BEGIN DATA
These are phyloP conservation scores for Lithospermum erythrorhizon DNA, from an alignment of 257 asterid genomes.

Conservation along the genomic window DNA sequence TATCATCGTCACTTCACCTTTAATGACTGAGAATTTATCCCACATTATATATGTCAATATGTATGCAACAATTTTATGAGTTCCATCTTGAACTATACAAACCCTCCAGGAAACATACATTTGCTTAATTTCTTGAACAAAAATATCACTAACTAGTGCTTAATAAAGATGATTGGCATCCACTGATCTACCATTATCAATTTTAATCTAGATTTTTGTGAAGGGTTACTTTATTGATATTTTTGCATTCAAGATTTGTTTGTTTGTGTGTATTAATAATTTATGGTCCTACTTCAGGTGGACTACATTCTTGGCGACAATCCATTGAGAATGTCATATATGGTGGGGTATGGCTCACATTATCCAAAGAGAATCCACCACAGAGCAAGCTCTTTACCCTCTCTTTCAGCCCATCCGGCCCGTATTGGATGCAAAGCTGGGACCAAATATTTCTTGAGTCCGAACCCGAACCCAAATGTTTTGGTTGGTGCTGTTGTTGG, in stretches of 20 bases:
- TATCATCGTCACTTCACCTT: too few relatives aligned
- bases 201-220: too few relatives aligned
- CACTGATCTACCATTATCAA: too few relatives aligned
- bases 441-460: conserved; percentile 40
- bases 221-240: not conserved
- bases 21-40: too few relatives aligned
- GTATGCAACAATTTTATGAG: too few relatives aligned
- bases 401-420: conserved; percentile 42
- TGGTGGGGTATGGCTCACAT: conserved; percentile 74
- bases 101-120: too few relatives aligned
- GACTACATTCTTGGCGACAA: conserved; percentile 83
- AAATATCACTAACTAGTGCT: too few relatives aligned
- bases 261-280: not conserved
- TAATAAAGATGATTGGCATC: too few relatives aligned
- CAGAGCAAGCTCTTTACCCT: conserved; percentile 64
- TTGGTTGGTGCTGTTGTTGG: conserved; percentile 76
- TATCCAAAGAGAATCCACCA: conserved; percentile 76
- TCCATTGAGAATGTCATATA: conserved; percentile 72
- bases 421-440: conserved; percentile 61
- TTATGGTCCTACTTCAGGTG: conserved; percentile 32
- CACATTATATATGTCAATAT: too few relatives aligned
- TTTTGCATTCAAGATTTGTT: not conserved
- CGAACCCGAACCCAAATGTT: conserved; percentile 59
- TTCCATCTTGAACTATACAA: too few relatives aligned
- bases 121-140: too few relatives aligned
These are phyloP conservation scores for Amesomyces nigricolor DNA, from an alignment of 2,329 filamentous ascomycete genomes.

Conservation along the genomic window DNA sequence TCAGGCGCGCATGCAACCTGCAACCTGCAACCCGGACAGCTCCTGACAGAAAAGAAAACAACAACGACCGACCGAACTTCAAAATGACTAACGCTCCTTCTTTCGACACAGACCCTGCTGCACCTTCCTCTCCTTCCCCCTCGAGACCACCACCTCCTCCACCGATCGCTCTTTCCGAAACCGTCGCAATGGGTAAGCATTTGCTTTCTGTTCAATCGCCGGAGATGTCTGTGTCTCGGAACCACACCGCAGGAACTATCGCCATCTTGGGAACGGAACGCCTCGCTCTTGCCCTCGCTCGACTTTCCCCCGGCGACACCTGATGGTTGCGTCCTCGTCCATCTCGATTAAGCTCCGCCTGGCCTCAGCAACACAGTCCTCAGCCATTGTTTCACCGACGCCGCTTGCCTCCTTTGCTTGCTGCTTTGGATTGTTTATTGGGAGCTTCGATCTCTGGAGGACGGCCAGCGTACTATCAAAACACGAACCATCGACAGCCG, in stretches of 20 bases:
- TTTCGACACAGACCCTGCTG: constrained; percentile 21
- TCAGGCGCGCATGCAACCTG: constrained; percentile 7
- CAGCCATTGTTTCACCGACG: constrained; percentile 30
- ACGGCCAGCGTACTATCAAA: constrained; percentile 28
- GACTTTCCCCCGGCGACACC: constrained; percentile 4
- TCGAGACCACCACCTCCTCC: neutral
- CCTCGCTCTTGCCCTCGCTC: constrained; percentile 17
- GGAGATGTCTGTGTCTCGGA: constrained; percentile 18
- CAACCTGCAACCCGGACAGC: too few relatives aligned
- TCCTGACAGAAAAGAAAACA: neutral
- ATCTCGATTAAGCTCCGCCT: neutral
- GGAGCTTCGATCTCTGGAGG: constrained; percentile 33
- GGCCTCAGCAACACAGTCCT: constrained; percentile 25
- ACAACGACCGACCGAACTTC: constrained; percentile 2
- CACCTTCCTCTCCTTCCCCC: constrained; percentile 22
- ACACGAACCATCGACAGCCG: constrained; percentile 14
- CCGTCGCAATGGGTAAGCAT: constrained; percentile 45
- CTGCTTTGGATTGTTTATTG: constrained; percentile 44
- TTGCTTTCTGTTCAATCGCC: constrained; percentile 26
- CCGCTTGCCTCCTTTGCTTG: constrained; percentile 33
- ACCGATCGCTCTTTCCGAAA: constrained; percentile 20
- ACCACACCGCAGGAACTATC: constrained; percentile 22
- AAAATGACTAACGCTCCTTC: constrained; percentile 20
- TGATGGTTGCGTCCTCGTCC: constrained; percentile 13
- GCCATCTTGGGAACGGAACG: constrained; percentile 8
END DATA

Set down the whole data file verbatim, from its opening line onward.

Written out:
These are phyloP conservation scores for Lithospermum erythrorhizon DNA, from an alignment of 257 asterid genomes.

Conservation along the genomic window DNA sequence TATCATCGTCACTTCACCTTTAATGACTGAGAATTTATCCCACATTATATATGTCAATATGTATGCAACAATTTTATGAGTTCCATCTTGAACTATACAAACCCTCCAGGAAACATACATTTGCTTAATTTCTTGAACAAAAATATCACTAACTAGTGCTTAATAAAGATGATTGGCATCCACTGATCTACCATTATCAATTTTAATCTAGATTTTTGTGAAGGGTTACTTTATTGATATTTTTGCATTCAAGATTTGTTTGTTTGTGTGTATTAATAATTTATGGTCCTACTTCAGGTGGACTACATTCTTGGCGACAATCCATTGAGAATGTCATATATGGTGGGGTATGGCTCACATTATCCAAAGAGAATCCACCACAGAGCAAGCTCTTTACCCTCTCTTTCAGCCCATCCGGCCCGTATTGGATGCAAAGCTGGGACCAAATATTTCTTGAGTCCGAACCCGAACCCAAATGTTTTGGTTGGTGCTGTTGTTGG, in stretches of 20 bases:
- TATCATCGTCACTTCACCTT: too few relatives aligned
- bases 201-220: too few relatives aligned
- CACTGATCTACCATTATCAA: too few relatives aligned
- bases 441-460: conserved; percentile 40
- bases 221-240: not conserved
- bases 21-40: too few relatives aligned
- GTATGCAACAATTTTATGAG: too few relatives aligned
- bases 401-420: conserved; percentile 42
- TGGTGGGGTATGGCTCACAT: conserved; percentile 74
- bases 101-120: too few relatives aligned
- GACTACATTCTTGGCGACAA: conserved; percentile 83
- AAATATCACTAACTAGTGCT: too few relatives aligned
- bases 261-280: not conserved
- TAATAAAGATGATTGGCATC: too few relatives aligned
- CAGAGCAAGCTCTTTACCCT: conserved; percentile 64
- TTGGTTGGTGCTGTTGTTGG: conserved; percentile 76
- TATCCAAAGAGAATCCACCA: conserved; percentile 76
- TCCATTGAGAATGTCATATA: conserved; percentile 72
- bases 421-440: conserved; percentile 61
- TTATGGTCCTACTTCAGGTG: conserved; percentile 32
- CACATTATATATGTCAATAT: too few relatives aligned
- TTTTGCATTCAAGATTTGTT: not conserved
- CGAACCCGAACCCAAATGTT: conserved; percentile 59
- TTCCATCTTGAACTATACAA: too few relatives aligned
- bases 121-140: too few relatives aligned
These are phyloP conservation scores for Amesomyces nigricolor DNA, from an alignment of 2,329 filamentous ascomycete genomes.

Conservation along the genomic window DNA sequence TCAGGCGCGCATGCAACCTGCAACCTGCAACCCGGACAGCTCCTGACAGAAAAGAAAACAACAACGACCGACCGAACTTCAAAATGACTAACGCTCCTTCTTTCGACACAGACCCTGCTGCACCTTCCTCTCCTTCCCCCTCGAGACCACCACCTCCTCCACCGATCGCTCTTTCCGAAACCGTCGCAATGGGTAAGCATTTGCTTTCTGTTCAATCGCCGGAGATGTCTGTGTCTCGGAACCACACCGCAGGAACTATCGCCATCTTGGGAACGGAACGCCTCGCTCTTGCCCTCGCTCGACTTTCCCCCGGCGACACCTGATGGTTGCGTCCTCGTCCATCTCGATTAAGCTCCGCCTGGCCTCAGCAACACAGTCCTCAGCCATTGTTTCACCGACGCCGCTTGCCTCCTTTGCTTGCTGCTTTGGATTGTTTATTGGGAGCTTCGATCTCTGGAGGACGGCCAGCGTACTATCAAAACACGAACCATCGACAGCCG, in stretches of 20 bases:
- TTTCGACACAGACCCTGCTG: constrained; percentile 21
- TCAGGCGCGCATGCAACCTG: constrained; percentile 7
- CAGCCATTGTTTCACCGACG: constrained; percentile 30
- ACGGCCAGCGTACTATCAAA: constrained; percentile 28
- GACTTTCCCCCGGCGACACC: constrained; percentile 4
- TCGAGACCACCACCTCCTCC: neutral
- CCTCGCTCTTGCCCTCGCTC: constrained; percentile 17
- GGAGATGTCTGTGTCTCGGA: constrained; percentile 18
- CAACCTGCAACCCGGACAGC: too few relatives aligned
- TCCTGACAGAAAAGAAAACA: neutral
- ATCTCGATTAAGCTCCGCCT: neutral
- GGAGCTTCGATCTCTGGAGG: constrained; percentile 33
- GGCCTCAGCAACACAGTCCT: constrained; percentile 25
- ACAACGACCGACCGAACTTC: constrained; percentile 2
- CACCTTCCTCTCCTTCCCCC: constrained; percentile 22
- ACACGAACCATCGACAGCCG: constrained; percentile 14
- CCGTCGCAATGGGTAAGCAT: constrained; percentile 45
- CTGCTTTGGATTGTTTATTG: constrained; percentile 44
- TTGCTTTCTGTTCAATCGCC: constrained; percentile 26
- CCGCTTGCCTCCTTTGCTTG: constrained; percentile 33
- ACCGATCGCTCTTTCCGAAA: constrained; percentile 20
- ACCACACCGCAGGAACTATC: constrained; percentile 22
- AAAATGACTAACGCTCCTTC: constrained; percentile 20
- TGATGGTTGCGTCCTCGTCC: constrained; percentile 13
- GCCATCTTGGGAACGGAACG: constrained; percentile 8